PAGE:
From north, west, and east the Boers advanced into Natal. Orange Free State commandoes rode in from the Drakenberg Passes near Harrismith, down Van Reenen's and Tintwa; Joubert's motley forces, from Volksrust, by Laing's Nek and the Ingogo; whilst Lucas Meyer's men crossed the Buffalo from Utrecht and Vryheid. The invasion of Natal was begun, the capture of the northern corner of this colony, its coalfields, towns, and connecting railway branches being their immediate objective. They professed to have come to stay, and proceeded to live upon the country. What they needed they took from the people—sometimes on paper promise to pay; more often without. Wide distinctions were made between loyal British colonists and Boer sympathizers. The property of the latter has almost invariably been left intact, but everything they cared to lay their hands upon, whether in store, dwelling, or field, has been forcibly rifled from the former. It is hard to fully convey to the mind of peaceful-living folk in England how a colonist feels who has had his homestead wrecked, his cattle lifted and killed, when he finds himself stripped penniless of the fruits of forty years' unremitting toil. And your Natal colonist, conscious that Fate had some such cruel chance in store for him, because of the desperate unpre-paredness of the country, yet preferred the hazard of war to the continuance of peace that was no peace in South Africa. In darkness or disaster, he wants no truce, but trusts that England will sternly see the thing through. Strange that those who know the Boers longest and best should like them least!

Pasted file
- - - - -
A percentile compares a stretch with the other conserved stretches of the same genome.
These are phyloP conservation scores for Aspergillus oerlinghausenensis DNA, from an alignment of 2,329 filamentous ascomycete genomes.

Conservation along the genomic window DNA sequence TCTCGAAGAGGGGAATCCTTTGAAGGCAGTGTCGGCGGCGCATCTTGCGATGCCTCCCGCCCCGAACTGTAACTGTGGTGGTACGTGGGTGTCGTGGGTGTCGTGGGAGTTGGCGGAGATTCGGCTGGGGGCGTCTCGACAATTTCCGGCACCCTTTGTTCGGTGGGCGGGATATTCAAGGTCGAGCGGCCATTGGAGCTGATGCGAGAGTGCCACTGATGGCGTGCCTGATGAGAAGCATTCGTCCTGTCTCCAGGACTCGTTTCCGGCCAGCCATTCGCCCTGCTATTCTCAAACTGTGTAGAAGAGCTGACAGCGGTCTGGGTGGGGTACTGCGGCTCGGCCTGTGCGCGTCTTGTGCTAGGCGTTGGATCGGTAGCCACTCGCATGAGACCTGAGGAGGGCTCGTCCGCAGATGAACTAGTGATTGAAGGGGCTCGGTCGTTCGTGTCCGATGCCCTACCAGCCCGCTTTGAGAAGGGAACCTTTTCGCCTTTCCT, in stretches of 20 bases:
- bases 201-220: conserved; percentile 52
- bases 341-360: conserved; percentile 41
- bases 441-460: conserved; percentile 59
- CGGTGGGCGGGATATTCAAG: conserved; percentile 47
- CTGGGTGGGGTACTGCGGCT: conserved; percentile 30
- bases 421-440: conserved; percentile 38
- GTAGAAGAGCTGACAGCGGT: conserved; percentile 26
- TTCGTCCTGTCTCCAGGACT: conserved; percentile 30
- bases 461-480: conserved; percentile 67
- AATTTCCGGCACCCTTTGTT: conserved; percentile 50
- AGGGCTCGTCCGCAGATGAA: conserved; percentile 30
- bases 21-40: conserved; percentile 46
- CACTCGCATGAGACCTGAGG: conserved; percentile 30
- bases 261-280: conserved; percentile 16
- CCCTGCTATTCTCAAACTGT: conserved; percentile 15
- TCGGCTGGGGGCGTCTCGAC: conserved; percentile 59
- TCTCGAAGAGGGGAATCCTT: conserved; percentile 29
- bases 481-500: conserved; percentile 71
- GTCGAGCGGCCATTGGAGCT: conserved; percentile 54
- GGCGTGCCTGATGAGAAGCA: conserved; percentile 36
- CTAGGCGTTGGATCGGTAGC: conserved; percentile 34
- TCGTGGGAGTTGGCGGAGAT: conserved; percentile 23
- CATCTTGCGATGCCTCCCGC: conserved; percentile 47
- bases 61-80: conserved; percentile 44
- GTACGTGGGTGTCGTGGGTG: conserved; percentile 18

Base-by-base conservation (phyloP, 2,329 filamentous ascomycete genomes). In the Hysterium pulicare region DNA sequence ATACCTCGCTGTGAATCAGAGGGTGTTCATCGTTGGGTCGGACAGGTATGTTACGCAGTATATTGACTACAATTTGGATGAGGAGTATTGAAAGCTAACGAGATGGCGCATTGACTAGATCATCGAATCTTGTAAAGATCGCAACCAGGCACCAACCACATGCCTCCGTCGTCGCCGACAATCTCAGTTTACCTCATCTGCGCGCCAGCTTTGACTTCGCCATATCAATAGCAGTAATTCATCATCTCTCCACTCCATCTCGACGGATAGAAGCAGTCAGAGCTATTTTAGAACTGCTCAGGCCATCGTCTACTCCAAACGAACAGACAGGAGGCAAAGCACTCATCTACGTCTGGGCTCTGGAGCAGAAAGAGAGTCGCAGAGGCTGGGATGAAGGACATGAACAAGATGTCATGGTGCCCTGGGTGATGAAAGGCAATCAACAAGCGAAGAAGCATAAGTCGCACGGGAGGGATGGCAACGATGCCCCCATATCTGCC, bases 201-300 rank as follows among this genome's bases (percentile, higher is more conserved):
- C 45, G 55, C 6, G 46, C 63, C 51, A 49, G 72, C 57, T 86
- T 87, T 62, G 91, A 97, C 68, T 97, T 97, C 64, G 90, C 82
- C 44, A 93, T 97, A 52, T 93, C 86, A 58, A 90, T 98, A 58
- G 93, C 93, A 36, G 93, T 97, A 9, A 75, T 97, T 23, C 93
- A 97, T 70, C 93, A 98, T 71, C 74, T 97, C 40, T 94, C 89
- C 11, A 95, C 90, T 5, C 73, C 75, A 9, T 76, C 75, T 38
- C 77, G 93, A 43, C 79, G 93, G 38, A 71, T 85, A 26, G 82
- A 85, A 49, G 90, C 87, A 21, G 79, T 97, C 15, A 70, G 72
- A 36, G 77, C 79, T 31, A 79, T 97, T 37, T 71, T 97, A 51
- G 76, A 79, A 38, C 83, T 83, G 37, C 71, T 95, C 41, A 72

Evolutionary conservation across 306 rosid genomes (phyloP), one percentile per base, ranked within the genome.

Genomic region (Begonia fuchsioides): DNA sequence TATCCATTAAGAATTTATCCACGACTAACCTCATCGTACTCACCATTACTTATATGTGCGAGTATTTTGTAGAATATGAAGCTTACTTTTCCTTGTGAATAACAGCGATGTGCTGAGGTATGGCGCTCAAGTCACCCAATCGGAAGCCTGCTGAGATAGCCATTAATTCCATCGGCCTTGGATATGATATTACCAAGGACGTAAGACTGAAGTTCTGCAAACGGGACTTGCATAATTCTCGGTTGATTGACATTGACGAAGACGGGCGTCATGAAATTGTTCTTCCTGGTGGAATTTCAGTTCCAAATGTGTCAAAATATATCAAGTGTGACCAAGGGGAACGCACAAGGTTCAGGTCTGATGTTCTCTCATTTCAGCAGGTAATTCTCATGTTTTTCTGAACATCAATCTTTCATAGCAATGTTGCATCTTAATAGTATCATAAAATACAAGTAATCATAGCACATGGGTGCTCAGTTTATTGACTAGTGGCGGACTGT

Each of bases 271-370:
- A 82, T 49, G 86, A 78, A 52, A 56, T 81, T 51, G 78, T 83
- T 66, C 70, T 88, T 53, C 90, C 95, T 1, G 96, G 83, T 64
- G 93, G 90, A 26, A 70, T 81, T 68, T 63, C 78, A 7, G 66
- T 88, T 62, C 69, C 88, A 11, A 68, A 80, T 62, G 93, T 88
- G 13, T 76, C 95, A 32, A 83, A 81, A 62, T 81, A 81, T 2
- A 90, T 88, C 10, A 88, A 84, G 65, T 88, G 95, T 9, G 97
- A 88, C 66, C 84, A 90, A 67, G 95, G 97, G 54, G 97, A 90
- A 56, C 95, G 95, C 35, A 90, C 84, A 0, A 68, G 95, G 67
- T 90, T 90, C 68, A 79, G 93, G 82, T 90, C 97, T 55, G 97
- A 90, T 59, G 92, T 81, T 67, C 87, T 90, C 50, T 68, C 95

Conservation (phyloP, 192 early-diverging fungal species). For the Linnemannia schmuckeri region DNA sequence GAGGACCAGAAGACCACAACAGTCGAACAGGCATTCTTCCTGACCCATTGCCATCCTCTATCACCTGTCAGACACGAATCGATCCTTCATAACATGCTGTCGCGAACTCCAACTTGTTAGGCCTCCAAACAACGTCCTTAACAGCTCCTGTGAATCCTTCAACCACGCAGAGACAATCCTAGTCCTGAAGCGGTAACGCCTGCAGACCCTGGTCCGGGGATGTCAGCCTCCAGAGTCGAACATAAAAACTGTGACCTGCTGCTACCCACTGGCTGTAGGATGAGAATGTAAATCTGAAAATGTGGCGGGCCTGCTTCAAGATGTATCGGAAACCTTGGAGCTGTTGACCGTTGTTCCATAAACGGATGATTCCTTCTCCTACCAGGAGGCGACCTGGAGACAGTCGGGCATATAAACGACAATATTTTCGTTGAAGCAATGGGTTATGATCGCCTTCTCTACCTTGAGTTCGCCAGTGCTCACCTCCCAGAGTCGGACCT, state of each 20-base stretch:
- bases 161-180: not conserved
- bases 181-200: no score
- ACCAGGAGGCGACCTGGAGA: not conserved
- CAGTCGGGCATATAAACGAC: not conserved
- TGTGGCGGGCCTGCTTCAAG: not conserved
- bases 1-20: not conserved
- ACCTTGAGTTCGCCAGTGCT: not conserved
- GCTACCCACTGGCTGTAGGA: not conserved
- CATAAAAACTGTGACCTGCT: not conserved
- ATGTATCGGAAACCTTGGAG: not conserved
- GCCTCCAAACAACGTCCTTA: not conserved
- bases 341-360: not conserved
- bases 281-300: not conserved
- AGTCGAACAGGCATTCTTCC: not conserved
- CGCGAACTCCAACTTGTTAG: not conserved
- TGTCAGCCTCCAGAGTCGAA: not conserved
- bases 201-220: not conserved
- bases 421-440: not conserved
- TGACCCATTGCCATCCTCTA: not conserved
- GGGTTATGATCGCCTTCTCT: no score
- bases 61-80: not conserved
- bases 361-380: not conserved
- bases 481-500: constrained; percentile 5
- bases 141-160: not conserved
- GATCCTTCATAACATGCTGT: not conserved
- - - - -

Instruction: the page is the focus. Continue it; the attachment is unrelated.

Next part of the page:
The broken, hilly nature of the northern part of Natal, hemmed in as it is upon either side by the Orange Free State and the Transvaal, puts it very much at the mercy of a big mobile force, such as that of the Boer commandoes. A military leader with dash could have done far more mischief than the enemy have yet succeeded in inflicting upon this practically defenceless region. There is reason, therefore, to be thankful that matters are no worse. On the other hand, given an alert, daring General, a moderately strong body of troops, and freedom of action, the Boers might have been made to suffer far more, and been hammered in detail. Having put our hands to the plough, there should be no turning back. The war must be pushed through to a successful issue, and one of the means to that end should be to borrow a leaf out of the American General Ulysses Grant's plan of campaign—have no exchanging of prisoners. Nobody was more abused than he for dispensing with all exchange cartels, forcing either side to maintain tens of thousands of prisoners of war. It was a terrible hardship to the captives and their friends, but it was a very effective means of hastening the overthrow of the Confederacy, for the available manhood strength to draw upon in the Southern States was limited, whilst in the North they had but to call for men to get them.